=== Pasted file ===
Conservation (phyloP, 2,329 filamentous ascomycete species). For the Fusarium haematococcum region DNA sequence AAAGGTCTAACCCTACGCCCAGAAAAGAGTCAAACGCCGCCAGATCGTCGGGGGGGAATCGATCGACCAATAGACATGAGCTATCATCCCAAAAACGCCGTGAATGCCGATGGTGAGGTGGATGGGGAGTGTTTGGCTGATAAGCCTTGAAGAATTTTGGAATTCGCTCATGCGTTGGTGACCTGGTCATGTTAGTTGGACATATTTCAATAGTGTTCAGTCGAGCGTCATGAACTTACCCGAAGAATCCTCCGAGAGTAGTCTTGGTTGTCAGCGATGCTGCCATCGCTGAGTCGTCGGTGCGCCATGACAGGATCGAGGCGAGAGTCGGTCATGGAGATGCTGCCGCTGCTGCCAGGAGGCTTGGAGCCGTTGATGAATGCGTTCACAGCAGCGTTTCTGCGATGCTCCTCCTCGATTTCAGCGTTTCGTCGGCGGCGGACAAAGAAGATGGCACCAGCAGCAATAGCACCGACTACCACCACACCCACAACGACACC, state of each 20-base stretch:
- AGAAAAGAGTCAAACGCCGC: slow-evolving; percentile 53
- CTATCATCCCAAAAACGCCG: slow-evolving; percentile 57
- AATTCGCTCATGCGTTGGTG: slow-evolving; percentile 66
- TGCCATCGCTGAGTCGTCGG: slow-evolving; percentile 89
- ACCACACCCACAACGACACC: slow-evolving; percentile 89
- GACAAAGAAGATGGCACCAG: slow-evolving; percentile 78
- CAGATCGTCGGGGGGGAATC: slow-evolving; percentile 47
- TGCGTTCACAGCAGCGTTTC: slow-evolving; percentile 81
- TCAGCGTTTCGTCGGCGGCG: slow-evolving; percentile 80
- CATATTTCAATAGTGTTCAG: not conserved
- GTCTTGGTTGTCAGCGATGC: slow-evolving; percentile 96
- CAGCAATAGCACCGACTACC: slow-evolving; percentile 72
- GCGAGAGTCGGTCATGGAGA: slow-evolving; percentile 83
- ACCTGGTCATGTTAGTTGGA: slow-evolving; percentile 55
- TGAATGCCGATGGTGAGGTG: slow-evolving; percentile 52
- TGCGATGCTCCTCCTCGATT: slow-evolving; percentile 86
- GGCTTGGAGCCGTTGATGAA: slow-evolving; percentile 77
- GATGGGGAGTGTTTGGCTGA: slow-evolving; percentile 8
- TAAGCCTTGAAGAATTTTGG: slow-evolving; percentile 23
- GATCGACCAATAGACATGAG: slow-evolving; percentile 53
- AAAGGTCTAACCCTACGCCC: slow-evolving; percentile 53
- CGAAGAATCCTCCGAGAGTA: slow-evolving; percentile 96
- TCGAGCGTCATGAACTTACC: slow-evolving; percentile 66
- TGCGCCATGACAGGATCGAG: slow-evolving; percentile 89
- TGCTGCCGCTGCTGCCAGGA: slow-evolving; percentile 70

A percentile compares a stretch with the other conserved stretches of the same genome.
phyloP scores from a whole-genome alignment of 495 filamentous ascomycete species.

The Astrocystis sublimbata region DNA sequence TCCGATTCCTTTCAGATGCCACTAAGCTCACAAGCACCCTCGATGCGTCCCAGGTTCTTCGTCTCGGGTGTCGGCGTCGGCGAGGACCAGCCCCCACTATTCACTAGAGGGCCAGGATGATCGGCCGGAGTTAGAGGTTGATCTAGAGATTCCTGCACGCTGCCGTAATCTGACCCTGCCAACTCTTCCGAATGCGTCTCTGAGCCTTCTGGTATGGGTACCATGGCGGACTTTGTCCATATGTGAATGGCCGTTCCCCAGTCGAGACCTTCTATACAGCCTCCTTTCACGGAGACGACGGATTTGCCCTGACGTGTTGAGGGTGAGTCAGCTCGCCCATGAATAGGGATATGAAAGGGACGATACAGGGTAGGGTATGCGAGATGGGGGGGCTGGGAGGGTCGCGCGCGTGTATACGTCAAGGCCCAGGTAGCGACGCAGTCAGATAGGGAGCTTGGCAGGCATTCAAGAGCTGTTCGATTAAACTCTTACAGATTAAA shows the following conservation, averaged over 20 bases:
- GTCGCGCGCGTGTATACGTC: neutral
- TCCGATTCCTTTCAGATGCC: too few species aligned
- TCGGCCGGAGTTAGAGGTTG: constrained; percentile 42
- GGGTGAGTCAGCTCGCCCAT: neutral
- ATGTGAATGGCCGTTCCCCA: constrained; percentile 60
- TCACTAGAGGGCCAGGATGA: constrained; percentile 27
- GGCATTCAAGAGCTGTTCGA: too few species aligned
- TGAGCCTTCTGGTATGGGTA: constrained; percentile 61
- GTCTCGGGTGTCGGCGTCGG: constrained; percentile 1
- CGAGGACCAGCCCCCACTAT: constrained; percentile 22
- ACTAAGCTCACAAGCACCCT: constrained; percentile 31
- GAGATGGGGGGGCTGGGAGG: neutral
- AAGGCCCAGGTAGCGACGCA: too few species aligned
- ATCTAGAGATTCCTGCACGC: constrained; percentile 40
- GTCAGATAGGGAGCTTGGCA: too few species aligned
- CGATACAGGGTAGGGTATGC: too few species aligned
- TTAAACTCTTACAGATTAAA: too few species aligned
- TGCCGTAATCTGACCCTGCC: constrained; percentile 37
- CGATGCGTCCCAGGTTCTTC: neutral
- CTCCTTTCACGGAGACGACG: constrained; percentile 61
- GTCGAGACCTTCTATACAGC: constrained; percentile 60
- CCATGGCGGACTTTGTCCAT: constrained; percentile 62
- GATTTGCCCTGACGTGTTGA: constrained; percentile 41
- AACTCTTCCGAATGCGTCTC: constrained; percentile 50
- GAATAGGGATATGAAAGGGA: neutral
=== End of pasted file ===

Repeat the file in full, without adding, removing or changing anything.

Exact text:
Conservation (phyloP, 2,329 filamentous ascomycete species). For the Fusarium haematococcum region DNA sequence AAAGGTCTAACCCTACGCCCAGAAAAGAGTCAAACGCCGCCAGATCGTCGGGGGGGAATCGATCGACCAATAGACATGAGCTATCATCCCAAAAACGCCGTGAATGCCGATGGTGAGGTGGATGGGGAGTGTTTGGCTGATAAGCCTTGAAGAATTTTGGAATTCGCTCATGCGTTGGTGACCTGGTCATGTTAGTTGGACATATTTCAATAGTGTTCAGTCGAGCGTCATGAACTTACCCGAAGAATCCTCCGAGAGTAGTCTTGGTTGTCAGCGATGCTGCCATCGCTGAGTCGTCGGTGCGCCATGACAGGATCGAGGCGAGAGTCGGTCATGGAGATGCTGCCGCTGCTGCCAGGAGGCTTGGAGCCGTTGATGAATGCGTTCACAGCAGCGTTTCTGCGATGCTCCTCCTCGATTTCAGCGTTTCGTCGGCGGCGGACAAAGAAGATGGCACCAGCAGCAATAGCACCGACTACCACCACACCCACAACGACACC, state of each 20-base stretch:
- AGAAAAGAGTCAAACGCCGC: slow-evolving; percentile 53
- CTATCATCCCAAAAACGCCG: slow-evolving; percentile 57
- AATTCGCTCATGCGTTGGTG: slow-evolving; percentile 66
- TGCCATCGCTGAGTCGTCGG: slow-evolving; percentile 89
- ACCACACCCACAACGACACC: slow-evolving; percentile 89
- GACAAAGAAGATGGCACCAG: slow-evolving; percentile 78
- CAGATCGTCGGGGGGGAATC: slow-evolving; percentile 47
- TGCGTTCACAGCAGCGTTTC: slow-evolving; percentile 81
- TCAGCGTTTCGTCGGCGGCG: slow-evolving; percentile 80
- CATATTTCAATAGTGTTCAG: not conserved
- GTCTTGGTTGTCAGCGATGC: slow-evolving; percentile 96
- CAGCAATAGCACCGACTACC: slow-evolving; percentile 72
- GCGAGAGTCGGTCATGGAGA: slow-evolving; percentile 83
- ACCTGGTCATGTTAGTTGGA: slow-evolving; percentile 55
- TGAATGCCGATGGTGAGGTG: slow-evolving; percentile 52
- TGCGATGCTCCTCCTCGATT: slow-evolving; percentile 86
- GGCTTGGAGCCGTTGATGAA: slow-evolving; percentile 77
- GATGGGGAGTGTTTGGCTGA: slow-evolving; percentile 8
- TAAGCCTTGAAGAATTTTGG: slow-evolving; percentile 23
- GATCGACCAATAGACATGAG: slow-evolving; percentile 53
- AAAGGTCTAACCCTACGCCC: slow-evolving; percentile 53
- CGAAGAATCCTCCGAGAGTA: slow-evolving; percentile 96
- TCGAGCGTCATGAACTTACC: slow-evolving; percentile 66
- TGCGCCATGACAGGATCGAG: slow-evolving; percentile 89
- TGCTGCCGCTGCTGCCAGGA: slow-evolving; percentile 70

A percentile compares a stretch with the other conserved stretches of the same genome.
phyloP scores from a whole-genome alignment of 495 filamentous ascomycete species.

The Astrocystis sublimbata region DNA sequence TCCGATTCCTTTCAGATGCCACTAAGCTCACAAGCACCCTCGATGCGTCCCAGGTTCTTCGTCTCGGGTGTCGGCGTCGGCGAGGACCAGCCCCCACTATTCACTAGAGGGCCAGGATGATCGGCCGGAGTTAGAGGTTGATCTAGAGATTCCTGCACGCTGCCGTAATCTGACCCTGCCAACTCTTCCGAATGCGTCTCTGAGCCTTCTGGTATGGGTACCATGGCGGACTTTGTCCATATGTGAATGGCCGTTCCCCAGTCGAGACCTTCTATACAGCCTCCTTTCACGGAGACGACGGATTTGCCCTGACGTGTTGAGGGTGAGTCAGCTCGCCCATGAATAGGGATATGAAAGGGACGATACAGGGTAGGGTATGCGAGATGGGGGGGCTGGGAGGGTCGCGCGCGTGTATACGTCAAGGCCCAGGTAGCGACGCAGTCAGATAGGGAGCTTGGCAGGCATTCAAGAGCTGTTCGATTAAACTCTTACAGATTAAA shows the following conservation, averaged over 20 bases:
- GTCGCGCGCGTGTATACGTC: neutral
- TCCGATTCCTTTCAGATGCC: too few species aligned
- TCGGCCGGAGTTAGAGGTTG: constrained; percentile 42
- GGGTGAGTCAGCTCGCCCAT: neutral
- ATGTGAATGGCCGTTCCCCA: constrained; percentile 60
- TCACTAGAGGGCCAGGATGA: constrained; percentile 27
- GGCATTCAAGAGCTGTTCGA: too few species aligned
- TGAGCCTTCTGGTATGGGTA: constrained; percentile 61
- GTCTCGGGTGTCGGCGTCGG: constrained; percentile 1
- CGAGGACCAGCCCCCACTAT: constrained; percentile 22
- ACTAAGCTCACAAGCACCCT: constrained; percentile 31
- GAGATGGGGGGGCTGGGAGG: neutral
- AAGGCCCAGGTAGCGACGCA: too few species aligned
- ATCTAGAGATTCCTGCACGC: constrained; percentile 40
- GTCAGATAGGGAGCTTGGCA: too few species aligned
- CGATACAGGGTAGGGTATGC: too few species aligned
- TTAAACTCTTACAGATTAAA: too few species aligned
- TGCCGTAATCTGACCCTGCC: constrained; percentile 37
- CGATGCGTCCCAGGTTCTTC: neutral
- CTCCTTTCACGGAGACGACG: constrained; percentile 61
- GTCGAGACCTTCTATACAGC: constrained; percentile 60
- CCATGGCGGACTTTGTCCAT: constrained; percentile 62
- GATTTGCCCTGACGTGTTGA: constrained; percentile 41
- AACTCTTCCGAATGCGTCTC: constrained; percentile 50
- GAATAGGGATATGAAAGGGA: neutral